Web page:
Taking Aim at Intonation Problems
June 28, 2011 at 6:38 PM
I was testing everyone's C# in group class before starting a tune, when I came across a student with a habit that many students develop:
I'll call it "land and wiggle."
This happens when you put down a lefthand finger for a note, but you accidentally put it in the wrong place. Then you slide up and down and all around until it settles in to the correct pitch. It was clear to me from the unsettled nature of her fingers, that this was an ingrained habit.
Ironically, this habit of searching and wiggling tends to develop when you have an excellent ear. You hear that the note is out of tune, and so you adjust your finger.
But here's the problem with this approach: you are setting yourself up for failure -- and for frenetic fingers. You may not be aware, but you are actually practicing landing in the wrong place every time, and then wiggling around to the right place.
Let's say your task is something different: you are throwing darts at a target, aiming for that nice yellow spot in the middle.
If your dart lands outside of the yellow circle, say in the blue ring, you are not going to adjust it by walking up and dragging it into the middle -- it's stuck. If you want to reach the point where you can throw the dart and land in the yellow spot every time, you must first figure out how hard to throw the dart and from what angle. Once you've got this down, you have to do it over and over, correctly, until you have physically perfected your aim and performance.
The same goes for a beginner, learning first-position fingering on the violin. A student must learn precision in finger placement, and it will only happen by placing fingers correctly, over and over. This would be one reason I advocate finger tapes for beginners. In theory, it makes some kind of sense to ask your students find their pitches by listening. But it's sad to see a student who, at such an early stage, has developed such a manic hand and such little sense of precise aim. Believe me, landing on the tapes also helps the ear, when the ear repeatedly hears the pitch played correctly! When the hand is set, then great, remove the tapes.
The searching and adjusting also happens to more advanced students and musicians in things like shifting, double-stop placement, artificial harmonics, etc. The same principle applies: Go to the correct form, and then figure out how to get there every time, without wiggling around and adjusting.
So in the practice room, if you repeatedly miss a note, try this: Stop. Ask yourself, was it too high, or too low? Then depending on your answer, aim higher or lower next time. It sounds simple enough, but sometimes we just want to go on, so we settle for a little wiggling and adjusting. Don't!
From Karen Allendoerfer
Posted on June 28, 2011 at 6:48 PM
This is a great explanation, thanks! I think more beginning violin teachers are teaching this way nowadays, but they weren't when I was a kid.
So as an adult I am still working on getting rid of the vestiges of this land and wiggle habit, especially in the higher positions. (my teacher calls it "wobble" but it's the same thing ;-)
From Eve Warner
Posted on June 28, 2011 at 7:08 PM
This is a wonderful description of what I call the "Wiggly Pigglies."
From Michael IshizawaI am a great believer in Sevcik. It's boring and uninteresting, but it gets the job done. Playing the violin well isn't always easy and fun. The basics are hard work and needs to be done.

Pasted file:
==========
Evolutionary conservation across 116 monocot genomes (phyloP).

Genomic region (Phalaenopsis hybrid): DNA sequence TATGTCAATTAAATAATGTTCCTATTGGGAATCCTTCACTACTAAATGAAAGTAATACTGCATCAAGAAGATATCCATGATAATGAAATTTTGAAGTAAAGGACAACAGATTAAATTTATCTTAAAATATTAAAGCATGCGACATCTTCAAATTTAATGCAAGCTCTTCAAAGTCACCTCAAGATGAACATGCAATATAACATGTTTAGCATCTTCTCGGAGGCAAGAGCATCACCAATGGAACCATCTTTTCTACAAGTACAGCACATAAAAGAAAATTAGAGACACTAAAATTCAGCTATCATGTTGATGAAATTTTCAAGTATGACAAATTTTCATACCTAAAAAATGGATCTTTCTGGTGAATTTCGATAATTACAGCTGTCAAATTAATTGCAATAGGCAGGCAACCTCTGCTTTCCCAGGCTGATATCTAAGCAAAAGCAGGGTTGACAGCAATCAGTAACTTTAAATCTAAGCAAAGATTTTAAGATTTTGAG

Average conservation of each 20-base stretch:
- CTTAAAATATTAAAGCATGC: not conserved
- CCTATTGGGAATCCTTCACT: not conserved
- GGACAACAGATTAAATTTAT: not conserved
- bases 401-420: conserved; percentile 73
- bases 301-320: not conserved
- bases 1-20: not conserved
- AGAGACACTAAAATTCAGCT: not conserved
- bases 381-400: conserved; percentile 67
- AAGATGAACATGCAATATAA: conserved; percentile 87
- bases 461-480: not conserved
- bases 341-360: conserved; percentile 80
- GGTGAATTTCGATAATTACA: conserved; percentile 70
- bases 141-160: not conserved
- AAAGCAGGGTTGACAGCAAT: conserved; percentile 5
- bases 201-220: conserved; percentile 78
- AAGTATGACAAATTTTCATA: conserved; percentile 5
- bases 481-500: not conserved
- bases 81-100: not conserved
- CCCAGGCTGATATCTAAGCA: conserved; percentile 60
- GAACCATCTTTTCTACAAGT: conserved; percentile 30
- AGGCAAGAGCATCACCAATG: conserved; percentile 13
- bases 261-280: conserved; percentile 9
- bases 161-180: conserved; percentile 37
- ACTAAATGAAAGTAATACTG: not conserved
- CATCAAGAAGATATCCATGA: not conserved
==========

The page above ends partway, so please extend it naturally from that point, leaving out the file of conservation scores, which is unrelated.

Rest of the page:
Posted on June 28, 2011 at 7:28 PM
From Jami Kleinert
Posted on June 28, 2011 at 7:51 PM
I agree that repeating a piece, passage, phrase, measure, or even just a pair of notes while thinking about intonation and analyzing the execution is truly the best way to learn to play that piece, passage, phrase, measure or pair of notes in-tune. And practicing playing out of tune definitely isn't desireable either. But I don't agree that students should be discouraged from landing on the wrong note and then adjusting to the correct notes (thoughtfully and deliberately), for a couple of different reasons.
First of all, in my experience, beginning students tend to grip the neck and fingerboard way too tightly. Requiring that students 'aim differently' when practicing and correcting something that was out of tune increases anxiety level and correspondingly increases tension and pressure. Obviously this can be worked on, but why make things harder than they have to be? I work with my beginning students on being relaxed and balanced when practicing, preparing them even from day 1 to be ready to move around the fingerboard when shifting is later introduced. I think it's even more important for beginners to have soft contact in the fingertips, which doesn't mesh well with the bulls-eye concept of intonation.
Secondly, what is the student playing in-tune with when they practice putting each finger in the exact spot where third-finger should go every single time? If this student will only ever play with piano accompaniment in a room or hall with rigid environmental control, this may be a reasonable way to learn intonation. On the other hand, why not start teaching correct intonation from the beginning? Unlike a piano, violins can -- and generally should -- play with just intonation. The harmonic content of the music is going to determine where that finger should go, not a piece of tape. Tapes are good for guides, but are not infallible in intonation.
In the case of a student who will be going on to play in an ensemble, adjusting intonation is a critical skill in order to be able to blend and balance in addition to tuning the intervals within a piece. If all of the violins in a school orchestra are targetting their intonation based on where they have (or had) tapes, I hope that all of their instruments have the exact same A and that none of their instruments' tuning changes when they hit the warm stage from the cooler air of the hallway, or it's going to be one of those 'interesting' concerts, if you know what I mean... Teaching an ensemble to tune is more than teaching kids where to aim their fingers. They need to be able to listen around them, recognize where the pitch center is, and be able to adjust to match. These skills will be slowed if students in private lessons are taught that intonation is absolute based on where a finger should go.